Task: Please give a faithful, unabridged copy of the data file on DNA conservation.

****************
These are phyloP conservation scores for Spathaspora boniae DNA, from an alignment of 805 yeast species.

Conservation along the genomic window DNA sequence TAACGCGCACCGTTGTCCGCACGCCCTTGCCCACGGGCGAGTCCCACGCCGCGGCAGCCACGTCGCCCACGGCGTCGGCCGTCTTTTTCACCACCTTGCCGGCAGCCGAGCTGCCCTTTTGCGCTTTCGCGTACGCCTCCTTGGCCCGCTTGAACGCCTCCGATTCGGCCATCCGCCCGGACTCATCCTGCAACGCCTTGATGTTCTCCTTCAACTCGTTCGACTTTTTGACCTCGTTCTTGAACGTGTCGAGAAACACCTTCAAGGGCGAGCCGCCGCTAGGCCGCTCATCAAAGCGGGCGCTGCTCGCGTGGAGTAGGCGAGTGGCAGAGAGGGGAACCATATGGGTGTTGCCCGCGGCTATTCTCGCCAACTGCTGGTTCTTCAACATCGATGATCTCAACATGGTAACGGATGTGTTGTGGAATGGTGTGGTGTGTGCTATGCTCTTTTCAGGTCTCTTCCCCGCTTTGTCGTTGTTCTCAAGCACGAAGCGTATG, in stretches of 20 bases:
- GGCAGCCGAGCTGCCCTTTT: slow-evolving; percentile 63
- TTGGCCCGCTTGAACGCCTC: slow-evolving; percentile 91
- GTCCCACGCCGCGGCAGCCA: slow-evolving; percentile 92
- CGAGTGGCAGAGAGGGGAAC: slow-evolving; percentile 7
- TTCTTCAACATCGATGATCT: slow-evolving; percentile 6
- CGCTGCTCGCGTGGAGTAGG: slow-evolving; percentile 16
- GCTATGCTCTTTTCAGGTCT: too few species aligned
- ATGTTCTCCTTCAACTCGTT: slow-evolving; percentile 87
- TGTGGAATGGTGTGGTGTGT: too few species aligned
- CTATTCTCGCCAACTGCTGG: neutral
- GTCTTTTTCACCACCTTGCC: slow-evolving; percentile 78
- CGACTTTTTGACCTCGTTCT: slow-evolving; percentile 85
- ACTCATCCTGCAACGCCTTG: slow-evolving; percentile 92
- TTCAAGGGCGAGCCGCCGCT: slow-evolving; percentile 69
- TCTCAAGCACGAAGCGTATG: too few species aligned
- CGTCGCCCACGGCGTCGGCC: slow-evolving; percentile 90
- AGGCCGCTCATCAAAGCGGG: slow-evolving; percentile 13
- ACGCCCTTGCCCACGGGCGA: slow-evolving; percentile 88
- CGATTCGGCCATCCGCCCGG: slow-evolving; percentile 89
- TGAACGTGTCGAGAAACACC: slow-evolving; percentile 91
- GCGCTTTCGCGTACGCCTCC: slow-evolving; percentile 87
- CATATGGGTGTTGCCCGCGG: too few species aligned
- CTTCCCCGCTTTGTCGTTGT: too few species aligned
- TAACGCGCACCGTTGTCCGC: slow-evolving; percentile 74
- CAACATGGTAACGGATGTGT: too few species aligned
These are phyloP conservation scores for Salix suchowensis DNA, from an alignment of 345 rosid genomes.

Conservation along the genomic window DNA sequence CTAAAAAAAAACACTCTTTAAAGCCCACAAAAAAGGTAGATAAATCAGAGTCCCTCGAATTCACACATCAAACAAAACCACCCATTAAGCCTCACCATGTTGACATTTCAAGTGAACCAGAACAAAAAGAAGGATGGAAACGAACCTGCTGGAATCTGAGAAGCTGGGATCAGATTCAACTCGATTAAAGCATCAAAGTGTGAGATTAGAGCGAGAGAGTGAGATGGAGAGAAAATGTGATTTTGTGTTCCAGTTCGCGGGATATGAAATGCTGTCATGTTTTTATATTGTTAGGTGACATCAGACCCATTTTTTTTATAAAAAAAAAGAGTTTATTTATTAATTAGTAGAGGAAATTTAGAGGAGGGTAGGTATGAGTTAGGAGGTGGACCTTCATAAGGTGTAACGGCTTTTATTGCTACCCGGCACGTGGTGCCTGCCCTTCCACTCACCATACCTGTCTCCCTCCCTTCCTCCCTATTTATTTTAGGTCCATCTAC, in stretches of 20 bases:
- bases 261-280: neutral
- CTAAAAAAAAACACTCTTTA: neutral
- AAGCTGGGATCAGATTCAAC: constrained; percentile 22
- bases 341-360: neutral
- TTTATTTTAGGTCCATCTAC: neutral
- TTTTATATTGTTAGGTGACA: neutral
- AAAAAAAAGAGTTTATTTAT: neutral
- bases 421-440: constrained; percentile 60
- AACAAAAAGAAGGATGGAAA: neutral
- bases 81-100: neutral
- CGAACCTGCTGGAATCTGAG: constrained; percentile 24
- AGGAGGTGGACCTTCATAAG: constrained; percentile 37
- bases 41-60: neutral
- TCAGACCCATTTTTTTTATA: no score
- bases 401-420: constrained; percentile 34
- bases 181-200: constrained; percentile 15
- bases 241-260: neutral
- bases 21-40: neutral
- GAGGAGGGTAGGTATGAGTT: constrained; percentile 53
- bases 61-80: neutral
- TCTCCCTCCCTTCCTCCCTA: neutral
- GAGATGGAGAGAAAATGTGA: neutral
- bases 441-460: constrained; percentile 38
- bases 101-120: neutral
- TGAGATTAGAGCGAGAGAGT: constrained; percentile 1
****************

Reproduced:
These are phyloP conservation scores for Spathaspora boniae DNA, from an alignment of 805 yeast species.

Conservation along the genomic window DNA sequence TAACGCGCACCGTTGTCCGCACGCCCTTGCCCACGGGCGAGTCCCACGCCGCGGCAGCCACGTCGCCCACGGCGTCGGCCGTCTTTTTCACCACCTTGCCGGCAGCCGAGCTGCCCTTTTGCGCTTTCGCGTACGCCTCCTTGGCCCGCTTGAACGCCTCCGATTCGGCCATCCGCCCGGACTCATCCTGCAACGCCTTGATGTTCTCCTTCAACTCGTTCGACTTTTTGACCTCGTTCTTGAACGTGTCGAGAAACACCTTCAAGGGCGAGCCGCCGCTAGGCCGCTCATCAAAGCGGGCGCTGCTCGCGTGGAGTAGGCGAGTGGCAGAGAGGGGAACCATATGGGTGTTGCCCGCGGCTATTCTCGCCAACTGCTGGTTCTTCAACATCGATGATCTCAACATGGTAACGGATGTGTTGTGGAATGGTGTGGTGTGTGCTATGCTCTTTTCAGGTCTCTTCCCCGCTTTGTCGTTGTTCTCAAGCACGAAGCGTATG, in stretches of 20 bases:
- GGCAGCCGAGCTGCCCTTTT: slow-evolving; percentile 63
- TTGGCCCGCTTGAACGCCTC: slow-evolving; percentile 91
- GTCCCACGCCGCGGCAGCCA: slow-evolving; percentile 92
- CGAGTGGCAGAGAGGGGAAC: slow-evolving; percentile 7
- TTCTTCAACATCGATGATCT: slow-evolving; percentile 6
- CGCTGCTCGCGTGGAGTAGG: slow-evolving; percentile 16
- GCTATGCTCTTTTCAGGTCT: too few species aligned
- ATGTTCTCCTTCAACTCGTT: slow-evolving; percentile 87
- TGTGGAATGGTGTGGTGTGT: too few species aligned
- CTATTCTCGCCAACTGCTGG: neutral
- GTCTTTTTCACCACCTTGCC: slow-evolving; percentile 78
- CGACTTTTTGACCTCGTTCT: slow-evolving; percentile 85
- ACTCATCCTGCAACGCCTTG: slow-evolving; percentile 92
- TTCAAGGGCGAGCCGCCGCT: slow-evolving; percentile 69
- TCTCAAGCACGAAGCGTATG: too few species aligned
- CGTCGCCCACGGCGTCGGCC: slow-evolving; percentile 90
- AGGCCGCTCATCAAAGCGGG: slow-evolving; percentile 13
- ACGCCCTTGCCCACGGGCGA: slow-evolving; percentile 88
- CGATTCGGCCATCCGCCCGG: slow-evolving; percentile 89
- TGAACGTGTCGAGAAACACC: slow-evolving; percentile 91
- GCGCTTTCGCGTACGCCTCC: slow-evolving; percentile 87
- CATATGGGTGTTGCCCGCGG: too few species aligned
- CTTCCCCGCTTTGTCGTTGT: too few species aligned
- TAACGCGCACCGTTGTCCGC: slow-evolving; percentile 74
- CAACATGGTAACGGATGTGT: too few species aligned
These are phyloP conservation scores for Salix suchowensis DNA, from an alignment of 345 rosid genomes.

Conservation along the genomic window DNA sequence CTAAAAAAAAACACTCTTTAAAGCCCACAAAAAAGGTAGATAAATCAGAGTCCCTCGAATTCACACATCAAACAAAACCACCCATTAAGCCTCACCATGTTGACATTTCAAGTGAACCAGAACAAAAAGAAGGATGGAAACGAACCTGCTGGAATCTGAGAAGCTGGGATCAGATTCAACTCGATTAAAGCATCAAAGTGTGAGATTAGAGCGAGAGAGTGAGATGGAGAGAAAATGTGATTTTGTGTTCCAGTTCGCGGGATATGAAATGCTGTCATGTTTTTATATTGTTAGGTGACATCAGACCCATTTTTTTTATAAAAAAAAAGAGTTTATTTATTAATTAGTAGAGGAAATTTAGAGGAGGGTAGGTATGAGTTAGGAGGTGGACCTTCATAAGGTGTAACGGCTTTTATTGCTACCCGGCACGTGGTGCCTGCCCTTCCACTCACCATACCTGTCTCCCTCCCTTCCTCCCTATTTATTTTAGGTCCATCTAC, in stretches of 20 bases:
- bases 261-280: neutral
- CTAAAAAAAAACACTCTTTA: neutral
- AAGCTGGGATCAGATTCAAC: constrained; percentile 22
- bases 341-360: neutral
- TTTATTTTAGGTCCATCTAC: neutral
- TTTTATATTGTTAGGTGACA: neutral
- AAAAAAAAGAGTTTATTTAT: neutral
- bases 421-440: constrained; percentile 60
- AACAAAAAGAAGGATGGAAA: neutral
- bases 81-100: neutral
- CGAACCTGCTGGAATCTGAG: constrained; percentile 24
- AGGAGGTGGACCTTCATAAG: constrained; percentile 37
- bases 41-60: neutral
- TCAGACCCATTTTTTTTATA: no score
- bases 401-420: constrained; percentile 34
- bases 181-200: constrained; percentile 15
- bases 241-260: neutral
- bases 21-40: neutral
- GAGGAGGGTAGGTATGAGTT: constrained; percentile 53
- bases 61-80: neutral
- TCTCCCTCCCTTCCTCCCTA: neutral
- GAGATGGAGAGAAAATGTGA: neutral
- bases 441-460: constrained; percentile 38
- bases 101-120: neutral
- TGAGATTAGAGCGAGAGAGT: constrained; percentile 1